Did astronaut Serena Aunon-Chancellor intentionally damage the ISS? Russia makes startling claim
Russia's state-owned news service, TASS, published a report on the astronaut, claiming that she had an emotional breakdown in space, and then damaged a Russian spacecraft in order to return early
On Saturday, August 14, Kathy Lueders, the chief of human spaceflight for NASA, issued a statement that said, “NASA astronauts, including Serena Aunon-Chancellor, are extremely well-respected, serve their country and make invaluable contributions to the agency. We stand behind Serena and her professional conduct. We do not believe there is any credibility to these accusations.”
NASA astronauts, including Serena Aunon-Chancellor, are extremely well-respected, serve their country and make invaluable contributions to the agency. We stand behind Serena and her professional conduct. We do not believe there is any credibility to these accusations. pic.twitter.com/y0Lr2NpiUm— Kathy Lueders (@KathyLueders) August 13, 2021
I whole heartedly agree with Kathy’s statement. I fully support Serena and I will always stand behind our astronauts. https://t.co/gBvgFTP5vF— Bill Nelson (@SenBillNelson) August 13, 2021
NASA’s defense of the astronaut, who currently covers medical issues and on-orbit support in the Astronaut Office, came after Russia alleged that she damaged a Russian spacecraft docked to the ISS in 2018 so that she could return to Earth early.
Did Serena Aunon-Chancellor damage the International Space Station?
Russia's state-owned news service, TASS, published a report on the astronaut, claiming that she had an emotional breakdown in space, and then damaged a Russian spacecraft in order to return early to Earth. Ars Technica’s report on this allegation said it was a “complete fabrication.”
As per Ars Technica, these allegations come in the wake of the near-disastrous docking of the Russian Nauka science module with the International Space Station. Part of a series of rebuttals of criticism for the incident in American publications, TASS highlighted a 2018 incident: a 2 mm breach in the orbital module of the Soyuz MS-09 vehicle docked with the International Space Station. The small hole that could have depressurized the station in about two weeks was discovered and patched.
Sources in the Russian government reportedly started rumors that perhaps a disgruntled NASA astronaut had drilled the hole. The TASS report quoted an anonymous "high-ranking official in the Russian space industry" - believed to be the head of Russian space corporation Roscosmos, Dmitry Rogozin.
Ars Technica’s translation of the relevant part of the report written originally in Russian says, “In order to establish what really happened in the ‘hole in the Soyuz’ incident there were several spacewalks by Russian cosmonauts back in December 2018. They went to the orbital module of the ship (Soyuz) which had been damaged and performed necessary tests.”
“Bear in mind that this sort of damage could not have occurred on Earth, because the ship is tested in a vacuum chamber before launch,” the report said. “If there had been any hole the pressure in the ship would have fallen rapidly and it would not have passed the vacuum test. Thus Roscosmos excluded the scenario that Soyuz MS-09 was damaged on Earth.”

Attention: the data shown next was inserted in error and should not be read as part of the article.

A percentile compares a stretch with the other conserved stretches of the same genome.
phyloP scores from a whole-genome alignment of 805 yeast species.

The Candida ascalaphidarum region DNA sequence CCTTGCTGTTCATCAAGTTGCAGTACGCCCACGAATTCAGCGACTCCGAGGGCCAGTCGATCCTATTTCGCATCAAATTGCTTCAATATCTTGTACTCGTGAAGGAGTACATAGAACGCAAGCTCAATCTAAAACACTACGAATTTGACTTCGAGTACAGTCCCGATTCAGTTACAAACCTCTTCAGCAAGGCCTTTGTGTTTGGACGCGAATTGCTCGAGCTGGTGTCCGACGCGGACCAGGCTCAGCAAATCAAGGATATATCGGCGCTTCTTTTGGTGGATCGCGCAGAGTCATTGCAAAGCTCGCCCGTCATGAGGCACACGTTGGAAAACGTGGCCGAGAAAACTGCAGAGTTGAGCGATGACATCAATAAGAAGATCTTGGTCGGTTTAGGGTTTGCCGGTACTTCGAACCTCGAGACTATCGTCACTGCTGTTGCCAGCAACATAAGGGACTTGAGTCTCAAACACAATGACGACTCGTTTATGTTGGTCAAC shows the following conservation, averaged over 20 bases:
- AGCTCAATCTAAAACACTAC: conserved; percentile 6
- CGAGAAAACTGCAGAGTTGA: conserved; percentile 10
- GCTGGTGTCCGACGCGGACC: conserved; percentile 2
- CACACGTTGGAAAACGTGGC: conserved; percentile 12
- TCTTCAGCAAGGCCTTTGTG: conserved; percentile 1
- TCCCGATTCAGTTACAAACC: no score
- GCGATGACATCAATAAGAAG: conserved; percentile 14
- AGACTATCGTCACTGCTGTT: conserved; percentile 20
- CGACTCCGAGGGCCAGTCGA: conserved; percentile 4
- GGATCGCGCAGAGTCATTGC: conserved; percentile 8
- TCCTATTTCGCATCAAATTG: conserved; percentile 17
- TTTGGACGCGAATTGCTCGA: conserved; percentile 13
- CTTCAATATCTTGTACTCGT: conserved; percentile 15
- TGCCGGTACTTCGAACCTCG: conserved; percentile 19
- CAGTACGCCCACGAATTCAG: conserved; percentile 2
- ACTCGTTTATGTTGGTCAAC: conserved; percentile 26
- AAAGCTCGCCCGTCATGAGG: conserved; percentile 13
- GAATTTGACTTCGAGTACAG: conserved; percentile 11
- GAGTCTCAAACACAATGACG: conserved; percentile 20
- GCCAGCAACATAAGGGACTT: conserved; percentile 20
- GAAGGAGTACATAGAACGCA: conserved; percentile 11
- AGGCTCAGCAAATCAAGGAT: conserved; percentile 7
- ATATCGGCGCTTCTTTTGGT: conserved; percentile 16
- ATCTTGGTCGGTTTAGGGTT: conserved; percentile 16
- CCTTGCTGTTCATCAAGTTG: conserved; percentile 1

“Concerning the possibility of the hole having been caused while on orbit,” the report speculated, “it is necessary to take into account several circumstances, says my anonymous source. Firstly, the illness of the female astronaut, which is the first known incident of deep vein thrombosis in orbit, and the fact that Serena Maria Auñón-Chancellor had suffered the condition was published in a scientific article only after she had returned to Earth.”
“This could have provoked 'an acute psychological crisis', which could have led to attempts by various means to speed up her return to the planet, according to my anonymous source,” the report said. “Secondly, for some reason unknown to Roscosmos, the video camera at the junction of the Russian and American segments was not working at that time. Thirdly, the Americans refused to perform a polygraph examination, while the Russian cosmonauts were polygraphed. Fourthly, Russia never had an opportunity to study the tools and the drill which are aboard the ISS to see if there are any signs of metal shavings from the hull of our ship's orbital module.”
“Finally, and fifthly, of eight holes only one went all the way through the hull. The others were skips of the drill, which suggests drilling in weightless conditions without needed support. One hole was drilled in the framework (a transverse rib of the ship's hull), that is, whoever drilled it was not trained in the construction of the Soyuz MS,” the report also said.
Initially, NASA offered a weak rebuttal to these allegations. "To protect their privacy, the agency will not discuss medical information regarding crew members," the agency said in a statement. Sources, however, said that the leadership of NASA's Astronaut Office was frustrated by NASA's lack of support for Aunon-Chancellor, which prompted a stronger statement.
As per Space.com, the likeliest cause of the hole is human error on the ground. That the problem most likely happened on Earth, before launch, was something that Roscosmos was looking into but the agency has never definitively disclosed the results.
Space.com suggests that in all likelihood, “a technician accidentally damaged the Soyuz spacecraft and then tried to cover up the error with a makeshift patch. That patch could have then become dislodged during flight or its time on-orbit after repeated exposure to extreme temperature differences as the station orbits the Earth.”